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Each of us comes into this world with our own personality, intelligence, way of communicating, values, interests, and so on. As we age, these facets of ourselves become clearer and help to paint the unique picture of who we are. That is the greatest thing about our human race, our ability to recognize and celebrate our differences. However, when we are faced with differences we can’t always identify, there can be internal unrest. This unsettling feeling isn’t necessarily rooted in negativity, but rather from an often unclear perspective with a need for clarity. 

I recently had the great fortune of meeting Scott Lang, who illustrates what I previously mentioned about the human spirit, and then some. Scott is an entrepreneur, a father, a husband, and an inquisitive soul. He co-founded Ardent Real Estate Advisors, a company that focuses on and assists families who own commercial real estate. Scott had a successful career working for CBRE as a commercial real estate manager before venturing out to start his own company. Scott’s passion is working directly with clients to identify their needs and propose innovative solutions to assist with their portfolio of real estate holdings. 

As a child and all through his education, Scott was very well liked. He did not struggle socially, but in his academic pursuits, he had much internal frustration. While good grades came easily for his peers, he had to work much harder just to pass his classes. There was a turning point in junior high when he realized that he had two choices: a.) give up trying to succeed in school and possibly head down a very destructive path, or b.) try to find coping mechanisms and strategies to maneuver through his challenges.  He chose the second option and fought as hard as he could just to survive through his education; knowing that if he could persevere, the hard work would create opportunities beyond his schooling years.                 

Fast forward to present day, Scott is a father to two sons, both of whom were diagnosed with ADHD and some learning differences at a young age. With Scott’s own history of struggles in school, he knew how important it would be to make sure his sons had a different experience.  After their diagnoses, Scott and his wife began learning about all of the accommodations that might be available to their children. The ADA requires that his sons (and other individuals with similar learning differences) are tested and retested every 3 years to validate the accommodations provided and continue to make sure they are still eligible. Last spring, as his sons were going through another round of neuro-psychological testing, Scott decided to ask for his own battery of testing to validate his suspicions of his life-long educational struggles. He had always had the desire to know what his strengths and challenges were and in September he discovered that he has ADHD and some learning differences as well. Scott says that this knowledge has liberated him. “Knowledge is power. I wouldn’t go back and live my childhood over with this information, but it would have saved me from a lot of agony and struggle if I had understood my learning profile. I wouldn’t change anything because my battles and my determination to triumph have made me who I am today.”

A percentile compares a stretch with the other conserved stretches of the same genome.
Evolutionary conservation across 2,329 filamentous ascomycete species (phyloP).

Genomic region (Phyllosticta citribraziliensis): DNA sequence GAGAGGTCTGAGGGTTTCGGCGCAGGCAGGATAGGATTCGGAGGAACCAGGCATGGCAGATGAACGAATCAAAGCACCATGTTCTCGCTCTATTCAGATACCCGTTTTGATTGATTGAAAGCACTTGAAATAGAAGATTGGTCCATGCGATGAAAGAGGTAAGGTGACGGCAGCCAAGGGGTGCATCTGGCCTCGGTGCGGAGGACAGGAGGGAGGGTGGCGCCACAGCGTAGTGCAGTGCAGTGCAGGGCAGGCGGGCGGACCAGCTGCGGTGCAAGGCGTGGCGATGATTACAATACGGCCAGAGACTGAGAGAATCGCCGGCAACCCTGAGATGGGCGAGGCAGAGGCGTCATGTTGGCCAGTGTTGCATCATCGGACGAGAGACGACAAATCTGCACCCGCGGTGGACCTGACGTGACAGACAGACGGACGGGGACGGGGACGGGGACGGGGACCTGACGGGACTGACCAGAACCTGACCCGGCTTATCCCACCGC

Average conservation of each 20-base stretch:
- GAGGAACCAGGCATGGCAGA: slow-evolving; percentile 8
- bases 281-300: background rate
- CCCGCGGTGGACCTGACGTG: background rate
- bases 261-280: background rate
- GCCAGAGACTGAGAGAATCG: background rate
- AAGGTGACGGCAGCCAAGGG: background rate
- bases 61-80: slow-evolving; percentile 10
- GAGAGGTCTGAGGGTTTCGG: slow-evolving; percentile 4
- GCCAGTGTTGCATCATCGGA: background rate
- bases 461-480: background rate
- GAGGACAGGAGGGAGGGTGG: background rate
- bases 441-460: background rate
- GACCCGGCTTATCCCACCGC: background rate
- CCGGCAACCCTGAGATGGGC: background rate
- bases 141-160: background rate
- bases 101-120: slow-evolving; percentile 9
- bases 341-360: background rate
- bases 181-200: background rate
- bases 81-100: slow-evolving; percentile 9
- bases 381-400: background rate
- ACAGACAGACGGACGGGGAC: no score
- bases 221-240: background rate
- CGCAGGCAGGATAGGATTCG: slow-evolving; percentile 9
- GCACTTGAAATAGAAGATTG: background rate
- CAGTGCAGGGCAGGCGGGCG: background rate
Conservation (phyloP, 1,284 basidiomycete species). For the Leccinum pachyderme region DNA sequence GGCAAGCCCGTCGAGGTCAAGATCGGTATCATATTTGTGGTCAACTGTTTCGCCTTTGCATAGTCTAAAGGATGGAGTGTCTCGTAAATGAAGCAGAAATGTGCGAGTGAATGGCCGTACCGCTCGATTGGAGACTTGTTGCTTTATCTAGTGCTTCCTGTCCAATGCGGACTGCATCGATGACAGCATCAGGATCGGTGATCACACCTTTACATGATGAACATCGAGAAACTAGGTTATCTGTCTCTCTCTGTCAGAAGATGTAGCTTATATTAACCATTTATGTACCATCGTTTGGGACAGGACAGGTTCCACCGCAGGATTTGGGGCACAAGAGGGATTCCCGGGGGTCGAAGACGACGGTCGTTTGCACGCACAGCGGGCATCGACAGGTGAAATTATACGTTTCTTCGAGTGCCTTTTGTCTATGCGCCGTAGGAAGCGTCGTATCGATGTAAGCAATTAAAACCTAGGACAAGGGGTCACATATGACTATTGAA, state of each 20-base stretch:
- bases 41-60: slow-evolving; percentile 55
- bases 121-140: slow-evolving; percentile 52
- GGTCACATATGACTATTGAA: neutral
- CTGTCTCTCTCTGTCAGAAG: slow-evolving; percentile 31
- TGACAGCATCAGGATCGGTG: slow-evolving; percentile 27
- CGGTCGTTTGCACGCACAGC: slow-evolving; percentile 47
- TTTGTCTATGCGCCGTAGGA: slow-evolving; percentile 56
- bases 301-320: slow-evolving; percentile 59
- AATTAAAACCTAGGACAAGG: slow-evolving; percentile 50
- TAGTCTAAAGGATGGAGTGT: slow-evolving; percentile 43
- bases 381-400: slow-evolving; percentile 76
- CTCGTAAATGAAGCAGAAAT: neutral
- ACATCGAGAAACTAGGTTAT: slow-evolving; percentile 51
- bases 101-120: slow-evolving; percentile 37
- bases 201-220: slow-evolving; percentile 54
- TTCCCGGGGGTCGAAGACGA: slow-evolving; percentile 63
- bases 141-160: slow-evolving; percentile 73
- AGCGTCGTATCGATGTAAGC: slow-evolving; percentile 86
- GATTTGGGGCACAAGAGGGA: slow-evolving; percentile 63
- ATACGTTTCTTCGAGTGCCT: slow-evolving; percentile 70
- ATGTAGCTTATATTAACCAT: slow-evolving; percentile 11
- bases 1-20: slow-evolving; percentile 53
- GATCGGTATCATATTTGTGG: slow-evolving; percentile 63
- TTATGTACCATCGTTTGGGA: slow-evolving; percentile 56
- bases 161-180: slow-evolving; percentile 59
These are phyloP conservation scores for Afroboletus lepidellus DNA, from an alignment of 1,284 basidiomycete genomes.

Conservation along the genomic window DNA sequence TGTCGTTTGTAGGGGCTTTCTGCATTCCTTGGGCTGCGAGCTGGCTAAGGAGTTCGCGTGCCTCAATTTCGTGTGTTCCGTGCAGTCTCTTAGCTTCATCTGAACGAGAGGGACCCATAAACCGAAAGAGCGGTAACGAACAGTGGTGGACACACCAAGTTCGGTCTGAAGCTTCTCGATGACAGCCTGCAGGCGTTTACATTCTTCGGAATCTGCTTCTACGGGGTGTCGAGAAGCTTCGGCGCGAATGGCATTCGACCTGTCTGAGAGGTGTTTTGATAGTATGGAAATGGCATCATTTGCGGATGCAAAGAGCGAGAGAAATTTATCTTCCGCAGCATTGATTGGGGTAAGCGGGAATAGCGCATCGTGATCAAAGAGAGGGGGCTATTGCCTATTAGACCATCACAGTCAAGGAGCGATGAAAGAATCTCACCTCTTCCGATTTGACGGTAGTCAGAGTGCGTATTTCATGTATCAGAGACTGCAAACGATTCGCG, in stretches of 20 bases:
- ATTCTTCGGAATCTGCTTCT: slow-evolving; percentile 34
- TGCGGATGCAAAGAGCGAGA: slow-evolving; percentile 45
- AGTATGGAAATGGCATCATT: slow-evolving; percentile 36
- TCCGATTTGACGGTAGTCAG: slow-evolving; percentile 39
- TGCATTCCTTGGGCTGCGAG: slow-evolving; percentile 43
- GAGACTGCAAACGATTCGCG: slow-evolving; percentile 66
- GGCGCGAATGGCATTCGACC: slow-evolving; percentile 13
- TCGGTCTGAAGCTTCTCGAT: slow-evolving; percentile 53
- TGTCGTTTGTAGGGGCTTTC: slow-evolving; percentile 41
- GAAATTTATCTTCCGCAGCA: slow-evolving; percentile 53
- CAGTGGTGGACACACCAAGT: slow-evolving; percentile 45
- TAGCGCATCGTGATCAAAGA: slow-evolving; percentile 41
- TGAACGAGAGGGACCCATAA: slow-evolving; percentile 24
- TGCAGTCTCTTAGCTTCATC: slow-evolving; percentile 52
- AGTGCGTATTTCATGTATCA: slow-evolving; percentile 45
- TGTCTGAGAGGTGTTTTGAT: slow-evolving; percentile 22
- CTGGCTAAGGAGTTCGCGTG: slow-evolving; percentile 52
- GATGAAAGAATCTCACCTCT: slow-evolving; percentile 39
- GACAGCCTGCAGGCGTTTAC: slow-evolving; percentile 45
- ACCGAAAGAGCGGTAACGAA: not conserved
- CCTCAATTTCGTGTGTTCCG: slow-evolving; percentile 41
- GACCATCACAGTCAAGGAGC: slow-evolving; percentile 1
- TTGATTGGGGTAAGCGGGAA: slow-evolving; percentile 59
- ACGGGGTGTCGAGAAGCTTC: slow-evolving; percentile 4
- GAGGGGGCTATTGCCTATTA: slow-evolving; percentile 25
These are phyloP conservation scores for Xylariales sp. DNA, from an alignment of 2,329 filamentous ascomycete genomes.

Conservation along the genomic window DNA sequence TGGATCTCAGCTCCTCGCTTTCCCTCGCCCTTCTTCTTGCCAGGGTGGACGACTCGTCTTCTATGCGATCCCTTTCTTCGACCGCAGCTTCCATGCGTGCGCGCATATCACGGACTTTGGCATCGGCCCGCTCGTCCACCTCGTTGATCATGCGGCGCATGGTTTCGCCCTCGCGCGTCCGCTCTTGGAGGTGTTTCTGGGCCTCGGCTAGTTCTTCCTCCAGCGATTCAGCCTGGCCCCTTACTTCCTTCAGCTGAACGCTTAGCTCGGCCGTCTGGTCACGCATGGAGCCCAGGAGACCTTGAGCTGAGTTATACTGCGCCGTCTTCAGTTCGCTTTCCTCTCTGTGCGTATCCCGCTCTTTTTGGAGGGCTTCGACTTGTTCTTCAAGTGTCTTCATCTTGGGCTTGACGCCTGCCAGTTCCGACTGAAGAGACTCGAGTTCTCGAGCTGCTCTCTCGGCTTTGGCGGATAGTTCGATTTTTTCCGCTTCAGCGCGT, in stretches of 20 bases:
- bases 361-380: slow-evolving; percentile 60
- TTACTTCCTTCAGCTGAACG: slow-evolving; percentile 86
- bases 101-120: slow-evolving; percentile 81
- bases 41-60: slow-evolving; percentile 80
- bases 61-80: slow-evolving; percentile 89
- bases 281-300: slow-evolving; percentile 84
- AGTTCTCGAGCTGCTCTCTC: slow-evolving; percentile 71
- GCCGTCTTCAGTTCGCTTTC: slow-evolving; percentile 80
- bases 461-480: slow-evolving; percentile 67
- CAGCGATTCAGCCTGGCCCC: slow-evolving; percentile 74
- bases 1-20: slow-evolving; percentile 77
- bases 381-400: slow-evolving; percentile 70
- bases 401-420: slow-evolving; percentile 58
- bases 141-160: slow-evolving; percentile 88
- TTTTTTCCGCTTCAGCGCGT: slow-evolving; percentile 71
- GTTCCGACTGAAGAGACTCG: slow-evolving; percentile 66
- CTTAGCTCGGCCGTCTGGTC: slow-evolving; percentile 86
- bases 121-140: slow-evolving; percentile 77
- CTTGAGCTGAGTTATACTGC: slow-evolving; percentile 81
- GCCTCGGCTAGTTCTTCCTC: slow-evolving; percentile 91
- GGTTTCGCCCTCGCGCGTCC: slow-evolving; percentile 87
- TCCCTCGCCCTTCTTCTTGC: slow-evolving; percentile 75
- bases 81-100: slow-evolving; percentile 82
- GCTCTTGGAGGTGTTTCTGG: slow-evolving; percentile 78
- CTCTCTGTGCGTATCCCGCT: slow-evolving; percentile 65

To me, the most remarkable thing about Scott is the way he has truly embraced his recent diagnosis and not allowed it to be a defining factor of who he is as a person. He has spent the vast majority of his adulthood building scaffolding and finding alternative ways to be successful in his work. For example, in his job he has an assistant to help with tasks that require a more robust short term memory, as well as a Live Scribe pen for meetings that require listening and taking notes. Scott likes to joke that he invented audiobooks, but just never told anyone about it--his mom would help him with reading assignments that caused him difficulty by reading aloud. I really admire his humor about all that he has been through, and his firm stance on how intelligence and learning differences do not go hand in hand: “People with learning differences and ADHD can be brilliant this realization has changed me, the way I look at education and the world.” Also, his conscientious decision to identify as having a learning difference versus a disability is a true testament to his way of thinking: he isn’t broken his brain just processes information and completes tasks differently. It is thinking like that that makes me feel so fortunate to have individuals like Scott in our community as an ally, a constant source of inspiration and support to his own sons, and to others like him.   

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